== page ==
Finally, although I usually keep this podcast family friendly, there are a couple of mild swear words used in this interview. I have marked it as ‘explicit’ on iTunes, just in case that is something you would prefer not to hear.

IN THE INTRODUCTION

I give an update on my writing. My month has been largely filled with publishing tasks for The Night Raven. It’s going up for pre-order this week on Kobo and iBooks, and will be released everywhere (including Amazon) on Tuesday 23rd October in both paperback and ebook.

I also read out the blurb (meep!):

Meet Lydia Crow…

Lydia has always known she has no power, especially next to her infamous and more-than-slightly dodgy family. Which is why she carved her own life as a private investigator far away from London.

When a professional snafu forces her home, the head of the family calls in a favour, and Lydia finds herself investigating the disappearance of her cousin, Maddie.

Soon, Lydia is neck-deep in problems: her new flatmate is a homicidal ghost, the intriguing, but forbidden, DCI Fleet is acting in a distinctly unprofessional manner, and tensions between the old magical families are rising.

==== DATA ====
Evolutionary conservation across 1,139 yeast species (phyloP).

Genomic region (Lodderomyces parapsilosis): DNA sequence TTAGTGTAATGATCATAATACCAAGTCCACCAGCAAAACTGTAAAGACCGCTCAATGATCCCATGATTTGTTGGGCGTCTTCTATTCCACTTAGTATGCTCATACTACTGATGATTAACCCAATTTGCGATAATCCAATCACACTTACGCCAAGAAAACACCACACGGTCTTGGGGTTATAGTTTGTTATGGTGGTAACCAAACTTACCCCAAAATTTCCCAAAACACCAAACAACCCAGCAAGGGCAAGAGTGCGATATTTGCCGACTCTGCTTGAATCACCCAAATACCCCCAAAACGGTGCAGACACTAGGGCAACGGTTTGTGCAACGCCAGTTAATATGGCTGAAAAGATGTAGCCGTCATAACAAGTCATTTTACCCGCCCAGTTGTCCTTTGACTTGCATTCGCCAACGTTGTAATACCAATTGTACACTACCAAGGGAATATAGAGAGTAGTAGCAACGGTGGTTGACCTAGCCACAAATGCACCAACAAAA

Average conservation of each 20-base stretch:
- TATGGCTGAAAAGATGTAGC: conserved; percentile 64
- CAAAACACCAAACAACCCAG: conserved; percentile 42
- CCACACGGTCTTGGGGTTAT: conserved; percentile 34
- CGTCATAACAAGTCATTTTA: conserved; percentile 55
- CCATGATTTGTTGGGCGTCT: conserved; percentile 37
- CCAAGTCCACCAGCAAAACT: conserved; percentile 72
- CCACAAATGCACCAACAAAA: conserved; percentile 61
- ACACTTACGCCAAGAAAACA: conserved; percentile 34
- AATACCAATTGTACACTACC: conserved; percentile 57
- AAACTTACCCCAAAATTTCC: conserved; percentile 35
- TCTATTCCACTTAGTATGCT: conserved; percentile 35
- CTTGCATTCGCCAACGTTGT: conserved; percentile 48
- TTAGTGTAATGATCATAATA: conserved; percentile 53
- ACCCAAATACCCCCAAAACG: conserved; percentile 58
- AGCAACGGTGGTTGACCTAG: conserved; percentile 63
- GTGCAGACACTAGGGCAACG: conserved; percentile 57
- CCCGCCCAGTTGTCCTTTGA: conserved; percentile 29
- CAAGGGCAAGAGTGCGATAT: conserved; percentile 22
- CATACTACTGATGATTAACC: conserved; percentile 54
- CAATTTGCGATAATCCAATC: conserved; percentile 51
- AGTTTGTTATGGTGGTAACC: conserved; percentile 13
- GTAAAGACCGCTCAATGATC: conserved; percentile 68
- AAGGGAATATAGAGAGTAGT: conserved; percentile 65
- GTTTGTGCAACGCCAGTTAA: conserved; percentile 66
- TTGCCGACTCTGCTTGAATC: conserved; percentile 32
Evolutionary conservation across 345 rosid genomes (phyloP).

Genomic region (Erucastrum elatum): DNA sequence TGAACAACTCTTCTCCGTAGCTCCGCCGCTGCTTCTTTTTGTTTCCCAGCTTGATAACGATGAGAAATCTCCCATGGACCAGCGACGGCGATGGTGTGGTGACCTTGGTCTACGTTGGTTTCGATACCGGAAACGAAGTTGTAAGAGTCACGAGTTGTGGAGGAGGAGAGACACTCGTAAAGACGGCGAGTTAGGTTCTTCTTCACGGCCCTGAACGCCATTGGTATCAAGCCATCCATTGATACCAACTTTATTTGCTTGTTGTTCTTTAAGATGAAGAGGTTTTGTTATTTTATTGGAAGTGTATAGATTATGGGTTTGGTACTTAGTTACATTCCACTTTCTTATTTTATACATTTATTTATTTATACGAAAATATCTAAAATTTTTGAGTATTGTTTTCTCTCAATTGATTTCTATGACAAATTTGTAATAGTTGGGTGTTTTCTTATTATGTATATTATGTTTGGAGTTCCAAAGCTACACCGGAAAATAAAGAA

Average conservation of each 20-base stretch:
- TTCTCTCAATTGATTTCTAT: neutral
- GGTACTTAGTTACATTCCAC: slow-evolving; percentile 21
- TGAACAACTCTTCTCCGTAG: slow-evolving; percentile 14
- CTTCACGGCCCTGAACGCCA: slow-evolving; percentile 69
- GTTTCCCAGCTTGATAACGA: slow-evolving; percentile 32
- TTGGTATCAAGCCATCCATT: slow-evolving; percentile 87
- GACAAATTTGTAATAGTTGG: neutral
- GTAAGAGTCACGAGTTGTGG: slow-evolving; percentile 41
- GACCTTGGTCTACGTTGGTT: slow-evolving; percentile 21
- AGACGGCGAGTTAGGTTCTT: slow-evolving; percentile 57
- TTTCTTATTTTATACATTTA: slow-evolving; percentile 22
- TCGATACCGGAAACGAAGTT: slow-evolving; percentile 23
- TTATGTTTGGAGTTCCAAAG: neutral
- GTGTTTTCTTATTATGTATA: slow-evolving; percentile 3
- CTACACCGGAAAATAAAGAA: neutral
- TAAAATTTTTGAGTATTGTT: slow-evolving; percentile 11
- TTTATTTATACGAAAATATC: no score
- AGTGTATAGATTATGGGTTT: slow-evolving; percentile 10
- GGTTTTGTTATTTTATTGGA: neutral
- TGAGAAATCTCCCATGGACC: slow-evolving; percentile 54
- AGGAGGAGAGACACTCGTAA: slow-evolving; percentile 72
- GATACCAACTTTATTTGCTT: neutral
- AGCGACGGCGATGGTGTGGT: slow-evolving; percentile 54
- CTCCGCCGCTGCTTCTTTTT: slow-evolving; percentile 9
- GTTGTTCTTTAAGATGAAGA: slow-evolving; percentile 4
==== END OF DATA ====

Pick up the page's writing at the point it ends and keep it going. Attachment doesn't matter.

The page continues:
The Crows used to rule the roost and rumours claim they are still the strongest.

The Silvers have a facility for lying and they run the finest law firm in London.

The Pearl family were costermongers and everybody knows that a Pearlie can sell feathers to a bird.

The Fox family… Well. The less said about the Fox family the better.

For seventy-five years, a truce between the four families has held strong, but could the disappearance of Maddie Crow be the thing to break it?

If you would like to be notified when it’s available (and be entered into my publication celebration giveaway) sign up for the Sarah Painter Books newsletter HERE.

In other news, I was delighted to be included in this round-up of podcasts. Thanks, Nate!

The Digital Reader: Nate’s Big List of Writing, Marketing and Publishing Podcasts

And I give a shout-out to new patrons supporting me via Patreon. Thank you so much!

The seventh exclusive audio extra went up in September and I answered patron questions about NaNoWriMo and surviving the editing process.

The Worried Writer on Patreon.

If you want instant access to the audio and to become an insider member of the podcast, you can sign up for just $2 a month via the link above. (You can support me for as long or a short a time as you like – cancel any time).

LISTENER QUESTION